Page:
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Friday, June 23, 2017 - 01:14 PM
INDEPENDENT CONSERVATIVE VOICE OF THE PALMETTO STATE
The Changing Scene at Clemson PDF Print E-mail
Written by Bob Dill, Publisher   
Wednesday, 27 April 2016 00:00

The racial strife and week-long demonstrations at Clemson University alleging racism and discrimination, coupled with administrators struggling to find ways to meet demands of small groups of students remind me of the contrast with “Old Clemson College” of the 1950s.

Clemson was created as an all-male military college with a proud heritage to provide educational opportunities for rural children of modest means.  It was an agricultural and mechanical college that in the 1940s and 50s featured mostly agricultural and textile graduates. Clemson provided more commissioned officers for World War II than all the US military academies combined. Freshmen from as far away as New York City were required by their upper classmen to become conversant in the history of Clemson and South Carolina. Discipline was administered to students by students with minimum supervision and guidance from the college administration.

Hazing was not only permitted, it was a daily occurrence.

All students wore uniforms and followed the same rules.

No freshmen left the campus until Thanksgiving. By that time, a large number of freshmen had dropped out of the school.

It was painful and frustrating, but it built character. The system revealed the real person in the uniform. Freshmen learned quickly which upper classmen were trustworthy and which were sadistic and untrustworthy.  Those reputations followed them into adulthood.

There was a bond between Clemson graduates in those days that is not seen today. They had endured and passed the test. They had observed each other under severe duress. They had learned to lead and to follow. They had learned to be punctual and dependable.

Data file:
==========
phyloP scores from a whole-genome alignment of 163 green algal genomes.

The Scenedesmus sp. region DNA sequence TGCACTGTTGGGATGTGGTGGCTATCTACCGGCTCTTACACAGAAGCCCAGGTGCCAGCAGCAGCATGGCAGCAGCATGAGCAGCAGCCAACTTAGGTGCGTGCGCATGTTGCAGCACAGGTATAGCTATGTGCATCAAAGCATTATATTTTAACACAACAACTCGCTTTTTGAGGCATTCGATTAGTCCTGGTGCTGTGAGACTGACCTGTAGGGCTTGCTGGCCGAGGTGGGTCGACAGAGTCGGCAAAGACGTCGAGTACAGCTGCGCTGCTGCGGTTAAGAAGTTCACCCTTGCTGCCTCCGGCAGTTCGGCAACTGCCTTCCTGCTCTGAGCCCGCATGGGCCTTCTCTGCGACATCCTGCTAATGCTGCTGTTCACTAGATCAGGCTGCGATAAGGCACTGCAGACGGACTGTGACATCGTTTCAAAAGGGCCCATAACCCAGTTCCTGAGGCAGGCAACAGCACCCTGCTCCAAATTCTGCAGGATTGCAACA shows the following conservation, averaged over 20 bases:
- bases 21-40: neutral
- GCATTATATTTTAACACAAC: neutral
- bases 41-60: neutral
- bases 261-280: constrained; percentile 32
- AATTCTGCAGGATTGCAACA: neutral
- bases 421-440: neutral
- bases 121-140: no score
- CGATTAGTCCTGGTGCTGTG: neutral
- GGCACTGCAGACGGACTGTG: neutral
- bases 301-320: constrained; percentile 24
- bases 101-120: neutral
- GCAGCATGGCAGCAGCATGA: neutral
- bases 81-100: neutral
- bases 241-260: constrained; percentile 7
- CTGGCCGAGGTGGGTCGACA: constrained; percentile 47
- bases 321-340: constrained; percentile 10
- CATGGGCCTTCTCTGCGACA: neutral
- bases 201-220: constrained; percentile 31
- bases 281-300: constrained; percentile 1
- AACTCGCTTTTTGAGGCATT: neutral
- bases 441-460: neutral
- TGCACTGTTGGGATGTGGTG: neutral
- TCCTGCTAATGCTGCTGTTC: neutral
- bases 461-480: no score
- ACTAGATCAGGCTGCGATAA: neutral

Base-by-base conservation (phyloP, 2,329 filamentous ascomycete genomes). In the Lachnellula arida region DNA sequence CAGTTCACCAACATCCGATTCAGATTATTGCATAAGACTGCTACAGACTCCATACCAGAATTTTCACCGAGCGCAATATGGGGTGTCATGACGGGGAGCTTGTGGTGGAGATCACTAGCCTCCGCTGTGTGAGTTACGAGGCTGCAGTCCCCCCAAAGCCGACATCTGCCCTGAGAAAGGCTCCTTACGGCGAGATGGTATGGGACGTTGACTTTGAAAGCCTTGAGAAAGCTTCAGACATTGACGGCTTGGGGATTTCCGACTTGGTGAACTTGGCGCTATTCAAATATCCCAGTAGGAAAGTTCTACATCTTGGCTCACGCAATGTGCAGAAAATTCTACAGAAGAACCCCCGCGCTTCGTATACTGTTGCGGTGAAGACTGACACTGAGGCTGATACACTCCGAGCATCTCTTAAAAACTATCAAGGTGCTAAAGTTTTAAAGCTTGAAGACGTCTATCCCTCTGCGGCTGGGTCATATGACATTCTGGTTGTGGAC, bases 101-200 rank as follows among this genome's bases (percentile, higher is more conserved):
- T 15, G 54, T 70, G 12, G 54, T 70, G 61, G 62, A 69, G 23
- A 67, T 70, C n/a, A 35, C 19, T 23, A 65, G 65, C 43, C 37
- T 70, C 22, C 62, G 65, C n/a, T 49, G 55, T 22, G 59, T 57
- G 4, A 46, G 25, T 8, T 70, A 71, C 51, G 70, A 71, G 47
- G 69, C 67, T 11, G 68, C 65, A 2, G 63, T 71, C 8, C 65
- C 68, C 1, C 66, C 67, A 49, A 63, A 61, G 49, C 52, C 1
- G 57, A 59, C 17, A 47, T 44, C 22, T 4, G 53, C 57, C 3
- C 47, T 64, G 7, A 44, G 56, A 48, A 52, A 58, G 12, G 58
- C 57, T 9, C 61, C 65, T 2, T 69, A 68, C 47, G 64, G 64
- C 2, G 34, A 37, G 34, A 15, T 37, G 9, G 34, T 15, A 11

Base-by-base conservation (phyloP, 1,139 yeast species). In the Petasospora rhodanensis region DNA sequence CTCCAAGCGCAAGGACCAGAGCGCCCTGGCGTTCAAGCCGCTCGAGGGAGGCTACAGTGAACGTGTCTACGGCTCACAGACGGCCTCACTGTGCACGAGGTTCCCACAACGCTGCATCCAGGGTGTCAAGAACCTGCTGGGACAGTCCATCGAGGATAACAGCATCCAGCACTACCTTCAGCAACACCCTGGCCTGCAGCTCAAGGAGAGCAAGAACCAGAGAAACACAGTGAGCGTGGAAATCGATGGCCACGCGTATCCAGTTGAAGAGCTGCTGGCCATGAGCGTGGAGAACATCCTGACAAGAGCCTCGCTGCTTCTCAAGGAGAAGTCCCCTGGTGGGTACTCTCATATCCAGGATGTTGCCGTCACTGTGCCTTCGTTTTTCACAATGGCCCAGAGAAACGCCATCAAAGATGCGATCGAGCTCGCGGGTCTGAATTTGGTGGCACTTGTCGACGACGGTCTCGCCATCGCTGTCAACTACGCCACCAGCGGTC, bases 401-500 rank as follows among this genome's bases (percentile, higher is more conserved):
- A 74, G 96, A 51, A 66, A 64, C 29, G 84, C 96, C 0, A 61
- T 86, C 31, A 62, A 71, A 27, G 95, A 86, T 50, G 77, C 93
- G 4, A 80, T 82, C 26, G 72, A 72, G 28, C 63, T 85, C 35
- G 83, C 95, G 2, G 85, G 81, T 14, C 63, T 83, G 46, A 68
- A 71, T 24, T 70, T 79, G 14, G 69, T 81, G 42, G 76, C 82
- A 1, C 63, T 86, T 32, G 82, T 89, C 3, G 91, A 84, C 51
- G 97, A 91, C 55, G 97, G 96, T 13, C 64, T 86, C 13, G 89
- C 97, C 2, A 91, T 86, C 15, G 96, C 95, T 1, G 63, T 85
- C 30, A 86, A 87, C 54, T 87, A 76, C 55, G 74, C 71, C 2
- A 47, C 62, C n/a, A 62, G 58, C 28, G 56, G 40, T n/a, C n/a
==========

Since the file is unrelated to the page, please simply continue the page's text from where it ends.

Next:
Clemson was not a national football presence in those days, but to Clemson students, graduates and other fans, Clemson was the best.

No one was more Southern than coach Frank Howard. He was classic: tough as nails with a heart of gold.

Coach Howard liked to brag on his team members. I roomed one year with a very smart pre med student named Frank Denton. Howard would put Denton on the field for at least one play per game. The State paper liked to degrade the Clemson football team. One day Howard decided to respond. He held a news conference and announced to the reporters: “Some of you boys think the Clemson football team is a bunch of dummies. We got smart boys on this Clemson team. I want you to meet some of my straight ‘A’ students. Frank Denton and Tom Barton!”

In the 1940s and 1950s there were wooden bleachers on each side of the football field. The team was led on the field by a huge Confederate battle flag as theTiger band played Dixie.

I graduated from Clemson as the Korean war ended and reported for active duty 16 days later. I was not able to return to the campus until the 1960s during the Vietnam War. I was saddened by what I observed. The majestic white columned barracks had been torn down. Clothing was hanging out of windows, paper cups on window sills.  Shaggy hair and sloppy dress everywhere one looked. I didn’t return to the campus for another decade till my youngest son was a student.

Danny Ford and his team defeated Ohio State and Nebraska, won a national championship and put the University on the athletic map. Then he was fired.

The University integrated with honor and now the minority students apparently want to change Clemson to their liking, as the administration strives to be politically correct taking on every fad from Global Warming to multiculturalism.

Why can’t we just let Clemson be Clemson. It was once a “heck of a place.”

 


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